Blacks & Jews Entangled

Posted in Articles, Book/Video Reviews, Judaism, Media Archive, Religion, United States on 2016-06-24 00:35Z by Steven

Blacks & Jews Entangled

The New York Review of Books
2016-07-14

Darryl Pinckney

Oreo by Fran Ross, with a foreword by Danzy Senna and an afterword by Harryette Mullen, New Directions, 230 pp., $14.95 (paper)

Google wasn’t around when Oreo was first published in 1974. You are hit with Greek mythology and Yiddish right away and just the look of the pages of Fran Ross’s novel about an Afro-Jewish girl’s quest to find her white father can discourage or intimidate. Oreo, by an African-American writer who died in 1985, promises a degree of difficulty; the chapter titles, paragraph titles (“Helen and Oreo shmooz”), different font sizes, a graph showing shades of blackness, letters, an elaborate five-page menu of a daughter’s homecoming meal, footnotes, and mathematical equations say this is no naturalistic tale of two ghettoes. The protagonist is called “Oreo” not because of the cookie—i.e., because she is mixed-race or reluctantly black, as in black on the outside but white on the inside. Her black grandmother had been trying to give Oreo the nickname “Oriole,” but couldn’t make herself understood to the family.

In addition to Greek myth and Yiddish, Ross makes use of black slang, popular culture of the time, puns, raunch, her own made-up words—but this is not vernacular, not jive. Ross’s voice is literary, and thrilled with itself, joking about Villon or Bellow, totally into what it takes to get up to outrageous parody. Nothing about the narrative is restful; you have to stay on the alert. Oreo is quick, obscure, sly, and every line is working hard, doing its bit. Ross makes Oreo relentless in her shtick. “Oreo was soon engrossed in ‘Burp: The Course of Smiling Among Groups of Israeli Infants in the First Eighteen Months of Life,’ the cover story in Pitfalls of Gynecology.”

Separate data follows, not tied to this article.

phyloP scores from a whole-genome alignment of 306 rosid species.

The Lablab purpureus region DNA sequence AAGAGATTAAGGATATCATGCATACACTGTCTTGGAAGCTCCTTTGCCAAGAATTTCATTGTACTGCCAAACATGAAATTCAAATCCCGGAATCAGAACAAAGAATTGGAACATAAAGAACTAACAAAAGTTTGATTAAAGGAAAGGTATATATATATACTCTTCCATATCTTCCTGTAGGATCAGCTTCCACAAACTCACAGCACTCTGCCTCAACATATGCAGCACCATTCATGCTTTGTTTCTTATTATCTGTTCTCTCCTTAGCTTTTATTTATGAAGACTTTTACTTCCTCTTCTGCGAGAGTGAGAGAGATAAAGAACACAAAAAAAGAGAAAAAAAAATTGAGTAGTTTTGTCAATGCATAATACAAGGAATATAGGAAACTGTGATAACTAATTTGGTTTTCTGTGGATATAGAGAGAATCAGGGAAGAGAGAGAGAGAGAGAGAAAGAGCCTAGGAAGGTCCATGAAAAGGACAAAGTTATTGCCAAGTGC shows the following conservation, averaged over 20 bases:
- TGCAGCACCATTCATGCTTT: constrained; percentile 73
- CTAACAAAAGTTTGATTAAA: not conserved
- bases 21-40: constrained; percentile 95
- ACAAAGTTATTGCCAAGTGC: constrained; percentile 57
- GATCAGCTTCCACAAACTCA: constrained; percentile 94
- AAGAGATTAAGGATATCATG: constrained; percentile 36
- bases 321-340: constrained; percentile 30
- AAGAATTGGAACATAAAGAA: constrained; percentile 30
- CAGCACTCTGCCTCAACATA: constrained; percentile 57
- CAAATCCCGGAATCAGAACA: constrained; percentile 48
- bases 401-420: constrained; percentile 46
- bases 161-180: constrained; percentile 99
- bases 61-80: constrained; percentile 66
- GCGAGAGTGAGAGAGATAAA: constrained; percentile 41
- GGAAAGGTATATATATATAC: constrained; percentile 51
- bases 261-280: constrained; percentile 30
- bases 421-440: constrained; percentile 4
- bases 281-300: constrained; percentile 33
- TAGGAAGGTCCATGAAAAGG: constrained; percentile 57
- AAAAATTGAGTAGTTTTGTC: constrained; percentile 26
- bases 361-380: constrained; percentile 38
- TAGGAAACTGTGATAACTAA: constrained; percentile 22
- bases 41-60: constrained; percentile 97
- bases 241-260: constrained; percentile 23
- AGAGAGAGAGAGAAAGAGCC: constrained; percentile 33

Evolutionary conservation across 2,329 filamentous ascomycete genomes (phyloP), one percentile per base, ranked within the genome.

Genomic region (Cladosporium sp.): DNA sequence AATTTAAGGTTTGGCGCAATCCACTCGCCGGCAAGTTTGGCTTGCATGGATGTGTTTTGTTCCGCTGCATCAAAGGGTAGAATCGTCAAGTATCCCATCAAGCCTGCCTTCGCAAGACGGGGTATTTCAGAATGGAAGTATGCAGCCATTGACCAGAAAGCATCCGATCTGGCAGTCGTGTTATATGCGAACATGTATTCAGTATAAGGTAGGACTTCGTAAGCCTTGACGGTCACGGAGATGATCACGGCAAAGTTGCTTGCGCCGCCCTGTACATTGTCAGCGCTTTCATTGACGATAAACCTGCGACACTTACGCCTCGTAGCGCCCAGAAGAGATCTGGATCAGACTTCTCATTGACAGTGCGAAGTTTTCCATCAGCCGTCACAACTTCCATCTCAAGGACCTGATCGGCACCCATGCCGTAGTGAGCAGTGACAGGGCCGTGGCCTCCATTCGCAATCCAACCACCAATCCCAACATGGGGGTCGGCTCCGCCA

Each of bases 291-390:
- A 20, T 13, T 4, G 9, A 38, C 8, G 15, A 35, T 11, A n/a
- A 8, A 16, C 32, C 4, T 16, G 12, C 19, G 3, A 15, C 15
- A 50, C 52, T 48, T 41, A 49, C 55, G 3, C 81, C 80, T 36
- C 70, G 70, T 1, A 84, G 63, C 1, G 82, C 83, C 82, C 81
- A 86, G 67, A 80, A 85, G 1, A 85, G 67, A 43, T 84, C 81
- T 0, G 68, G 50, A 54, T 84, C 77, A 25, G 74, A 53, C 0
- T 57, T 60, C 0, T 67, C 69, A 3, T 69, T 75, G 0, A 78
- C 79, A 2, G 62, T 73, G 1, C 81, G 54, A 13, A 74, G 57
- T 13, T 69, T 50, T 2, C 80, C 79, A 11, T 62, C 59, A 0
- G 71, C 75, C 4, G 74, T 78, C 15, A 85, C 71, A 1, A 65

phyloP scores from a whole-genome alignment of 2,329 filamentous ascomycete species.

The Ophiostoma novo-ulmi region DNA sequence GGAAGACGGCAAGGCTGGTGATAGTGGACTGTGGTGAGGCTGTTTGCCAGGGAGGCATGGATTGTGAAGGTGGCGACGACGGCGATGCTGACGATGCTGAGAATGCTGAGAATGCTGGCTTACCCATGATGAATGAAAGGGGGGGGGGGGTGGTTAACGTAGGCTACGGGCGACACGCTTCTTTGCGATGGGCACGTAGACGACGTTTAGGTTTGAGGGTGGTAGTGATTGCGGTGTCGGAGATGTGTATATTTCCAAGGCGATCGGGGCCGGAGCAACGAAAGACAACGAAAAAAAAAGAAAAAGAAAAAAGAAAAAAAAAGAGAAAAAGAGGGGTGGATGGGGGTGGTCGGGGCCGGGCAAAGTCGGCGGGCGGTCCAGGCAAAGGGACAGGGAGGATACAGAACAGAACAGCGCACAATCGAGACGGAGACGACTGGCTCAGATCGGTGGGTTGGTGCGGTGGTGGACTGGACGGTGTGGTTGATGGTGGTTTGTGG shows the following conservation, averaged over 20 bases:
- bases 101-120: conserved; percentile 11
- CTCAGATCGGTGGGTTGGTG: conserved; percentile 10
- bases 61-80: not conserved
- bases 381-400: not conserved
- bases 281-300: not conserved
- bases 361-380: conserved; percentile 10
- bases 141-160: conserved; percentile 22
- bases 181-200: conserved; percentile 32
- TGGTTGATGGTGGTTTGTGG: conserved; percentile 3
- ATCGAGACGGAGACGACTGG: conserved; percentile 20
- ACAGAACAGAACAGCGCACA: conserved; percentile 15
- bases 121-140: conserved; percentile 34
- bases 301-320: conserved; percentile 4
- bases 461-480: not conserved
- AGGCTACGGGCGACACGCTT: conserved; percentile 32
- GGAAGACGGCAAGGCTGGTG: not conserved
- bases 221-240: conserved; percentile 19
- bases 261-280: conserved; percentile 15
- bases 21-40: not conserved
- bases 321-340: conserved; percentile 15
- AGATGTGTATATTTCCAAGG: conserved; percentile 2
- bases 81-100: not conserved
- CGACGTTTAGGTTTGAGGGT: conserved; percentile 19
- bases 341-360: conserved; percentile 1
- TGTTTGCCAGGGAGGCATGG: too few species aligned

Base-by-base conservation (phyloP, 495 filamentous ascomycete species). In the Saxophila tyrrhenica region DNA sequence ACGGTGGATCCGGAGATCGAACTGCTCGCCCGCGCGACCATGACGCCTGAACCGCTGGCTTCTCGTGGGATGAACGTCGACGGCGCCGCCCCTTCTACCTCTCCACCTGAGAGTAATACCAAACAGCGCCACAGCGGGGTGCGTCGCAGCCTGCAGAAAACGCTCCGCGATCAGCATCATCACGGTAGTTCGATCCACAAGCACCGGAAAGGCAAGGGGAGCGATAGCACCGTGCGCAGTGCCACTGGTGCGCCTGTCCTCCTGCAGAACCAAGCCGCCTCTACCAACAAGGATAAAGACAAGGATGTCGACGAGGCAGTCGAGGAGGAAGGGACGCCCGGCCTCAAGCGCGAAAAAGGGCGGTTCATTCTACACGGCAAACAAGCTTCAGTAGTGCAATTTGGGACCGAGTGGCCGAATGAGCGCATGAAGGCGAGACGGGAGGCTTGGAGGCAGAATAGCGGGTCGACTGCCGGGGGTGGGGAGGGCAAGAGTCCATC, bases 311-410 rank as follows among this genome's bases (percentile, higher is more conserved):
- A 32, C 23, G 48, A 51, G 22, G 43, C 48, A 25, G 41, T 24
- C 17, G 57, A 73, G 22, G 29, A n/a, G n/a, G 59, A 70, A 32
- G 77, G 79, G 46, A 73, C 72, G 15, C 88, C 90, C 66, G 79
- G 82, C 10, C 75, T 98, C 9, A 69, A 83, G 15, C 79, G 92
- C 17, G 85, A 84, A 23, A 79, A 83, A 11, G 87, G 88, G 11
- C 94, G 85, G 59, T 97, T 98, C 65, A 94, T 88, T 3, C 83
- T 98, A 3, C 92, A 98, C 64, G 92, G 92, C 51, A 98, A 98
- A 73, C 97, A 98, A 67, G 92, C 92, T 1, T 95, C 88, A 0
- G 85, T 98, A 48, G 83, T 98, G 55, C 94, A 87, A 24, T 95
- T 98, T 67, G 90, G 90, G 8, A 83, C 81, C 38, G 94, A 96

In fractured, short chapters, Oreo decides arbitrarily that she has fulfilled a given task and therefore deserves another cryptic clue from her father. Ross gives us not a send-up of Theseus’s journey of labors, but her appropriation of his battles as her structure, her frame for her provocative urban picaresque…

Read the review here.

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Forward Passes

Posted in Articles, Book/Video Reviews, Media Archive, Passing, United States on 2015-12-20 02:55Z by Steven

Forward Passes

The New York Review of Books
2015-12-17

Darryl Pinckney

Loving Day by Mat Johnson; Spiegel and Grau, 287 pp., $26.00

The importing of human beings into the US from Africa to be sold as slaves was outlawed in 1808, after which the slave markets of the southern states traded in black people born in America. The rules of New World slavery decreed that a person’s status was derived from that of the mother, not the father. A slave owner’s children by an enslaved woman were, firstly, assets. Neither Frederick Douglass nor Booker T. Washington considered himself mixed-race, because of the one-drop rule that determined how much black blood made a person black. They loathed the thought of their slave-owning white fathers. Douglass never saw his mother’s face in the daylight, because she was always going to or coming back from the fields in the dark.

What outraged white southerners about Uncle Tom’s Cabin was not only that Harriet Beecher Stowe asserted that black people were better Christians than white people; she was also frank about the immorality of the white man’s relations with the black women in his power. But Stowe had as much trouble as Lincoln in imagining the social destiny of mixed-race people who were pink enough in fact to pass for white (a problem central to Mat Johnson’s brilliantly satirical new novel Loving Day)…

Read the entire review here.